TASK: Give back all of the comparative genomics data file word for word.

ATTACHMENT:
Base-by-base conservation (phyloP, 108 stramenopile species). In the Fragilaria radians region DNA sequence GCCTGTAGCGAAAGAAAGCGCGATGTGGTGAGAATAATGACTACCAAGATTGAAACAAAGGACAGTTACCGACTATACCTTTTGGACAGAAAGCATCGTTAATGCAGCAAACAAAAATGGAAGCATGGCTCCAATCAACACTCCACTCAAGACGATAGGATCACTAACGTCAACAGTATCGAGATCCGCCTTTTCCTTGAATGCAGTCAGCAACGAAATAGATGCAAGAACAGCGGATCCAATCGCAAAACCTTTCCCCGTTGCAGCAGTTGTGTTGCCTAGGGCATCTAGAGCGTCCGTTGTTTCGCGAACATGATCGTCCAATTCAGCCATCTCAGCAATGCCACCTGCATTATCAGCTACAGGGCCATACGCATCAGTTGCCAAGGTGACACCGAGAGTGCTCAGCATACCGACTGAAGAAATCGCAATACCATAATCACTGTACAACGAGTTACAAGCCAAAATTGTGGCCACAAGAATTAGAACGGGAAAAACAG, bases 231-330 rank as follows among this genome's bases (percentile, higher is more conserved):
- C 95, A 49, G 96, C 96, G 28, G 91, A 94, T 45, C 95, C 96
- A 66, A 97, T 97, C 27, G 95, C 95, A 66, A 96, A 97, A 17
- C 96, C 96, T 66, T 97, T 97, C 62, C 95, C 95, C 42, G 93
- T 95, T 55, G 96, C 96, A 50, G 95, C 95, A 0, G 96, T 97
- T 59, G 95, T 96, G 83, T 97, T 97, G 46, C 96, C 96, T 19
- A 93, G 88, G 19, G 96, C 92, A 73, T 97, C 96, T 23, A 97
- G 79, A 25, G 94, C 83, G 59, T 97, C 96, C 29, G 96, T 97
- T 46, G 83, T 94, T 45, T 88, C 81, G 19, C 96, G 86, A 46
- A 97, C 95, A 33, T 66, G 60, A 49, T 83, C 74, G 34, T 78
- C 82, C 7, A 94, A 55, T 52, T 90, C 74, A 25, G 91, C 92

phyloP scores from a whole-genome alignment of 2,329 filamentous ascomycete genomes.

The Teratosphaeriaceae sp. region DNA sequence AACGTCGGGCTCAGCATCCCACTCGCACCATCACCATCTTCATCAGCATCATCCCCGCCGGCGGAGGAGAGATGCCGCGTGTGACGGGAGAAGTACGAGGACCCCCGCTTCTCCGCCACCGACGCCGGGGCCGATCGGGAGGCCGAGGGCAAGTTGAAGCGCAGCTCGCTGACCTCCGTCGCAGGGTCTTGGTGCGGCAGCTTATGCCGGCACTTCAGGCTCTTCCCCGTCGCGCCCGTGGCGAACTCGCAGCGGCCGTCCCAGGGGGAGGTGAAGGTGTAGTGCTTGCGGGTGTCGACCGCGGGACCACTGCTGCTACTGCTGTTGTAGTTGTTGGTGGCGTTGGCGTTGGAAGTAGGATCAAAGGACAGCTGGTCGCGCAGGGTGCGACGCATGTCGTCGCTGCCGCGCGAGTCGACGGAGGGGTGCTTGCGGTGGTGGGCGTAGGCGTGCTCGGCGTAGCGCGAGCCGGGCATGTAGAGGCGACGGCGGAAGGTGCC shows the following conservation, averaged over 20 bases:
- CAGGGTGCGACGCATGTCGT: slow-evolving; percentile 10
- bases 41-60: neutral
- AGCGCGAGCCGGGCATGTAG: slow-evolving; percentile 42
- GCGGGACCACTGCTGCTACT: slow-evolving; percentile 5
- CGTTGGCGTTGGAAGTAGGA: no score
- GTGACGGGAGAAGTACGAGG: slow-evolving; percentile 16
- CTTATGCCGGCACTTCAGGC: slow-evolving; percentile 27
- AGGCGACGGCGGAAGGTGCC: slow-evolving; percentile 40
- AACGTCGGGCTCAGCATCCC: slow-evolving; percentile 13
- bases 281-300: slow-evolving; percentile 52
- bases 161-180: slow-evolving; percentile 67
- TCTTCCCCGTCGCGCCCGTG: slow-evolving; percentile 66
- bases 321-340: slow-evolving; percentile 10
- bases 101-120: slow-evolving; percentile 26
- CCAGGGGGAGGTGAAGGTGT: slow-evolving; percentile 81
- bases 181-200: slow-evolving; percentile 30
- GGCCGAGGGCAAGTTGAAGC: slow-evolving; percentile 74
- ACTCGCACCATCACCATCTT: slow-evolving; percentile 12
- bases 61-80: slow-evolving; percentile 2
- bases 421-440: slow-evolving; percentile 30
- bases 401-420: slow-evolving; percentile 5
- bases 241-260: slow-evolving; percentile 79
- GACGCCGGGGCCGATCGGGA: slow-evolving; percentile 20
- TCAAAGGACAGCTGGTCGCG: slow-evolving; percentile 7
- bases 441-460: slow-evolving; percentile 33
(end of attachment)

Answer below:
Base-by-base conservation (phyloP, 108 stramenopile species). In the Fragilaria radians region DNA sequence GCCTGTAGCGAAAGAAAGCGCGATGTGGTGAGAATAATGACTACCAAGATTGAAACAAAGGACAGTTACCGACTATACCTTTTGGACAGAAAGCATCGTTAATGCAGCAAACAAAAATGGAAGCATGGCTCCAATCAACACTCCACTCAAGACGATAGGATCACTAACGTCAACAGTATCGAGATCCGCCTTTTCCTTGAATGCAGTCAGCAACGAAATAGATGCAAGAACAGCGGATCCAATCGCAAAACCTTTCCCCGTTGCAGCAGTTGTGTTGCCTAGGGCATCTAGAGCGTCCGTTGTTTCGCGAACATGATCGTCCAATTCAGCCATCTCAGCAATGCCACCTGCATTATCAGCTACAGGGCCATACGCATCAGTTGCCAAGGTGACACCGAGAGTGCTCAGCATACCGACTGAAGAAATCGCAATACCATAATCACTGTACAACGAGTTACAAGCCAAAATTGTGGCCACAAGAATTAGAACGGGAAAAACAG, bases 231-330 rank as follows among this genome's bases (percentile, higher is more conserved):
- C 95, A 49, G 96, C 96, G 28, G 91, A 94, T 45, C 95, C 96
- A 66, A 97, T 97, C 27, G 95, C 95, A 66, A 96, A 97, A 17
- C 96, C 96, T 66, T 97, T 97, C 62, C 95, C 95, C 42, G 93
- T 95, T 55, G 96, C 96, A 50, G 95, C 95, A 0, G 96, T 97
- T 59, G 95, T 96, G 83, T 97, T 97, G 46, C 96, C 96, T 19
- A 93, G 88, G 19, G 96, C 92, A 73, T 97, C 96, T 23, A 97
- G 79, A 25, G 94, C 83, G 59, T 97, C 96, C 29, G 96, T 97
- T 46, G 83, T 94, T 45, T 88, C 81, G 19, C 96, G 86, A 46
- A 97, C 95, A 33, T 66, G 60, A 49, T 83, C 74, G 34, T 78
- C 82, C 7, A 94, A 55, T 52, T 90, C 74, A 25, G 91, C 92

phyloP scores from a whole-genome alignment of 2,329 filamentous ascomycete genomes.

The Teratosphaeriaceae sp. region DNA sequence AACGTCGGGCTCAGCATCCCACTCGCACCATCACCATCTTCATCAGCATCATCCCCGCCGGCGGAGGAGAGATGCCGCGTGTGACGGGAGAAGTACGAGGACCCCCGCTTCTCCGCCACCGACGCCGGGGCCGATCGGGAGGCCGAGGGCAAGTTGAAGCGCAGCTCGCTGACCTCCGTCGCAGGGTCTTGGTGCGGCAGCTTATGCCGGCACTTCAGGCTCTTCCCCGTCGCGCCCGTGGCGAACTCGCAGCGGCCGTCCCAGGGGGAGGTGAAGGTGTAGTGCTTGCGGGTGTCGACCGCGGGACCACTGCTGCTACTGCTGTTGTAGTTGTTGGTGGCGTTGGCGTTGGAAGTAGGATCAAAGGACAGCTGGTCGCGCAGGGTGCGACGCATGTCGTCGCTGCCGCGCGAGTCGACGGAGGGGTGCTTGCGGTGGTGGGCGTAGGCGTGCTCGGCGTAGCGCGAGCCGGGCATGTAGAGGCGACGGCGGAAGGTGCC shows the following conservation, averaged over 20 bases:
- CAGGGTGCGACGCATGTCGT: slow-evolving; percentile 10
- bases 41-60: neutral
- AGCGCGAGCCGGGCATGTAG: slow-evolving; percentile 42
- GCGGGACCACTGCTGCTACT: slow-evolving; percentile 5
- CGTTGGCGTTGGAAGTAGGA: no score
- GTGACGGGAGAAGTACGAGG: slow-evolving; percentile 16
- CTTATGCCGGCACTTCAGGC: slow-evolving; percentile 27
- AGGCGACGGCGGAAGGTGCC: slow-evolving; percentile 40
- AACGTCGGGCTCAGCATCCC: slow-evolving; percentile 13
- bases 281-300: slow-evolving; percentile 52
- bases 161-180: slow-evolving; percentile 67
- TCTTCCCCGTCGCGCCCGTG: slow-evolving; percentile 66
- bases 321-340: slow-evolving; percentile 10
- bases 101-120: slow-evolving; percentile 26
- CCAGGGGGAGGTGAAGGTGT: slow-evolving; percentile 81
- bases 181-200: slow-evolving; percentile 30
- GGCCGAGGGCAAGTTGAAGC: slow-evolving; percentile 74
- ACTCGCACCATCACCATCTT: slow-evolving; percentile 12
- bases 61-80: slow-evolving; percentile 2
- bases 421-440: slow-evolving; percentile 30
- bases 401-420: slow-evolving; percentile 5
- bases 241-260: slow-evolving; percentile 79
- GACGCCGGGGCCGATCGGGA: slow-evolving; percentile 20
- TCAAAGGACAGCTGGTCGCG: slow-evolving; percentile 7
- bases 441-460: slow-evolving; percentile 33